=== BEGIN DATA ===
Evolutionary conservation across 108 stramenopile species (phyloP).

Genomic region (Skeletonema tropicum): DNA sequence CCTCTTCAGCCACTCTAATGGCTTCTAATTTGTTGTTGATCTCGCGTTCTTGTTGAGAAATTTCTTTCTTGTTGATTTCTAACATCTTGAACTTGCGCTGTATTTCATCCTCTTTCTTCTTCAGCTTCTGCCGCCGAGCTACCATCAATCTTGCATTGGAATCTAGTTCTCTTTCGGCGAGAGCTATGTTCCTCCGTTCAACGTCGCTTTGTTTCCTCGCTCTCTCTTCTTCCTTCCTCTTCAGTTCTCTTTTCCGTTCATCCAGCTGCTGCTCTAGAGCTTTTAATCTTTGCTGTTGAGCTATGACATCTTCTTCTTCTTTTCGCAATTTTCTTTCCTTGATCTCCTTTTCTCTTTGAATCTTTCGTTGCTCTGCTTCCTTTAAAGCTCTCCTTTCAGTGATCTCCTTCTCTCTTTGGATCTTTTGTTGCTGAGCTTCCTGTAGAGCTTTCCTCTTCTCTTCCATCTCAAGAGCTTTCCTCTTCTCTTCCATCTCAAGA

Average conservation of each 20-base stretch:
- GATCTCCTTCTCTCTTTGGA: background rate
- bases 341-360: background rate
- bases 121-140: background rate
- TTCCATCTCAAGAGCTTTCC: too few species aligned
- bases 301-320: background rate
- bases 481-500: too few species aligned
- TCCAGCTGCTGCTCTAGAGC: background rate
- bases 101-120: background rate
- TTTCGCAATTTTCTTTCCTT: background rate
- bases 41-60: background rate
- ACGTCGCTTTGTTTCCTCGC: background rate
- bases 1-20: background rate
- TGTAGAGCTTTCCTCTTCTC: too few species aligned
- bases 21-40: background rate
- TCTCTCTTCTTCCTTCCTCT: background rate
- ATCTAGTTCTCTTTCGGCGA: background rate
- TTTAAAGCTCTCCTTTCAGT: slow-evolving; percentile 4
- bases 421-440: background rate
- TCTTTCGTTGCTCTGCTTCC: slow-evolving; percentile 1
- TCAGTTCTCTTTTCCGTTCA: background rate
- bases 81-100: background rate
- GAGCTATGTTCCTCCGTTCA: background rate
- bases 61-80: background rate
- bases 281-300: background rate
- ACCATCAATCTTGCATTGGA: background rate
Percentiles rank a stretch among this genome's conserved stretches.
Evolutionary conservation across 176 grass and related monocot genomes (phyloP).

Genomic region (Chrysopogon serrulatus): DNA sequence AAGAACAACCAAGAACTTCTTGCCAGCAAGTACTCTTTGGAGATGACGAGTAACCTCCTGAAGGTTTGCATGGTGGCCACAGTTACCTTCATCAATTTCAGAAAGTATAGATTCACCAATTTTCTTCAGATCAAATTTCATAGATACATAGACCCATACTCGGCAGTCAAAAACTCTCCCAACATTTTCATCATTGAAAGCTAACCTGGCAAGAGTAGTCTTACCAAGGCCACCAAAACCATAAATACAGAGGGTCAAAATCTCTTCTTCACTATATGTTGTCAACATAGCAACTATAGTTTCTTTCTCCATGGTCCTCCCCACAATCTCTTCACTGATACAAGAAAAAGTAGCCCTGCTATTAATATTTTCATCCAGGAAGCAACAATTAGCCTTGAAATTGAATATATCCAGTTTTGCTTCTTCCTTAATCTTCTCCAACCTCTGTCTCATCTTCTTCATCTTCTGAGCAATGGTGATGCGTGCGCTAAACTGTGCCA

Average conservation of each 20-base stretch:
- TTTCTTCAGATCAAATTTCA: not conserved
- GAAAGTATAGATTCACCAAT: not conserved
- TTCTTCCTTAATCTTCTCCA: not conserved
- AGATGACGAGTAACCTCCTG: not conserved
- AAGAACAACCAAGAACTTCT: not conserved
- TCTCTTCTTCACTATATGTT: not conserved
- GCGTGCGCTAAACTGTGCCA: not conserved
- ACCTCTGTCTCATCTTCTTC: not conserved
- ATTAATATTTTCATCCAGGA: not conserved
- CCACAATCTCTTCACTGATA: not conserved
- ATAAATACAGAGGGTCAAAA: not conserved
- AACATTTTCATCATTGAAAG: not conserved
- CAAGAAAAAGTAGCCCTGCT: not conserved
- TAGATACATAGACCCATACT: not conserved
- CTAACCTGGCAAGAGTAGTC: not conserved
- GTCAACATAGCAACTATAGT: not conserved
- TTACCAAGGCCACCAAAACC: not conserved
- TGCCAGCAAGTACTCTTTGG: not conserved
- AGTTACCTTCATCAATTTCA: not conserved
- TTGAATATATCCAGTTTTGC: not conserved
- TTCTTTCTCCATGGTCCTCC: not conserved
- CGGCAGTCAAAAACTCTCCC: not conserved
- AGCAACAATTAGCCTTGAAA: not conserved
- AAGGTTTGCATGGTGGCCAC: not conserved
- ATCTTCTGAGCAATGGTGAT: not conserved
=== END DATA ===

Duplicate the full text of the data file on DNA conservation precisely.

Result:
Evolutionary conservation across 108 stramenopile species (phyloP).

Genomic region (Skeletonema tropicum): DNA sequence CCTCTTCAGCCACTCTAATGGCTTCTAATTTGTTGTTGATCTCGCGTTCTTGTTGAGAAATTTCTTTCTTGTTGATTTCTAACATCTTGAACTTGCGCTGTATTTCATCCTCTTTCTTCTTCAGCTTCTGCCGCCGAGCTACCATCAATCTTGCATTGGAATCTAGTTCTCTTTCGGCGAGAGCTATGTTCCTCCGTTCAACGTCGCTTTGTTTCCTCGCTCTCTCTTCTTCCTTCCTCTTCAGTTCTCTTTTCCGTTCATCCAGCTGCTGCTCTAGAGCTTTTAATCTTTGCTGTTGAGCTATGACATCTTCTTCTTCTTTTCGCAATTTTCTTTCCTTGATCTCCTTTTCTCTTTGAATCTTTCGTTGCTCTGCTTCCTTTAAAGCTCTCCTTTCAGTGATCTCCTTCTCTCTTTGGATCTTTTGTTGCTGAGCTTCCTGTAGAGCTTTCCTCTTCTCTTCCATCTCAAGAGCTTTCCTCTTCTCTTCCATCTCAAGA

Average conservation of each 20-base stretch:
- GATCTCCTTCTCTCTTTGGA: background rate
- bases 341-360: background rate
- bases 121-140: background rate
- TTCCATCTCAAGAGCTTTCC: too few species aligned
- bases 301-320: background rate
- bases 481-500: too few species aligned
- TCCAGCTGCTGCTCTAGAGC: background rate
- bases 101-120: background rate
- TTTCGCAATTTTCTTTCCTT: background rate
- bases 41-60: background rate
- ACGTCGCTTTGTTTCCTCGC: background rate
- bases 1-20: background rate
- TGTAGAGCTTTCCTCTTCTC: too few species aligned
- bases 21-40: background rate
- TCTCTCTTCTTCCTTCCTCT: background rate
- ATCTAGTTCTCTTTCGGCGA: background rate
- TTTAAAGCTCTCCTTTCAGT: slow-evolving; percentile 4
- bases 421-440: background rate
- TCTTTCGTTGCTCTGCTTCC: slow-evolving; percentile 1
- TCAGTTCTCTTTTCCGTTCA: background rate
- bases 81-100: background rate
- GAGCTATGTTCCTCCGTTCA: background rate
- bases 61-80: background rate
- bases 281-300: background rate
- ACCATCAATCTTGCATTGGA: background rate
Percentiles rank a stretch among this genome's conserved stretches.
Evolutionary conservation across 176 grass and related monocot genomes (phyloP).

Genomic region (Chrysopogon serrulatus): DNA sequence AAGAACAACCAAGAACTTCTTGCCAGCAAGTACTCTTTGGAGATGACGAGTAACCTCCTGAAGGTTTGCATGGTGGCCACAGTTACCTTCATCAATTTCAGAAAGTATAGATTCACCAATTTTCTTCAGATCAAATTTCATAGATACATAGACCCATACTCGGCAGTCAAAAACTCTCCCAACATTTTCATCATTGAAAGCTAACCTGGCAAGAGTAGTCTTACCAAGGCCACCAAAACCATAAATACAGAGGGTCAAAATCTCTTCTTCACTATATGTTGTCAACATAGCAACTATAGTTTCTTTCTCCATGGTCCTCCCCACAATCTCTTCACTGATACAAGAAAAAGTAGCCCTGCTATTAATATTTTCATCCAGGAAGCAACAATTAGCCTTGAAATTGAATATATCCAGTTTTGCTTCTTCCTTAATCTTCTCCAACCTCTGTCTCATCTTCTTCATCTTCTGAGCAATGGTGATGCGTGCGCTAAACTGTGCCA

Average conservation of each 20-base stretch:
- TTTCTTCAGATCAAATTTCA: not conserved
- GAAAGTATAGATTCACCAAT: not conserved
- TTCTTCCTTAATCTTCTCCA: not conserved
- AGATGACGAGTAACCTCCTG: not conserved
- AAGAACAACCAAGAACTTCT: not conserved
- TCTCTTCTTCACTATATGTT: not conserved
- GCGTGCGCTAAACTGTGCCA: not conserved
- ACCTCTGTCTCATCTTCTTC: not conserved
- ATTAATATTTTCATCCAGGA: not conserved
- CCACAATCTCTTCACTGATA: not conserved
- ATAAATACAGAGGGTCAAAA: not conserved
- AACATTTTCATCATTGAAAG: not conserved
- CAAGAAAAAGTAGCCCTGCT: not conserved
- TAGATACATAGACCCATACT: not conserved
- CTAACCTGGCAAGAGTAGTC: not conserved
- GTCAACATAGCAACTATAGT: not conserved
- TTACCAAGGCCACCAAAACC: not conserved
- TGCCAGCAAGTACTCTTTGG: not conserved
- AGTTACCTTCATCAATTTCA: not conserved
- TTGAATATATCCAGTTTTGC: not conserved
- TTCTTTCTCCATGGTCCTCC: not conserved
- CGGCAGTCAAAAACTCTCCC: not conserved
- AGCAACAATTAGCCTTGAAA: not conserved
- AAGGTTTGCATGGTGGCCAC: not conserved
- ATCTTCTGAGCAATGGTGAT: not conserved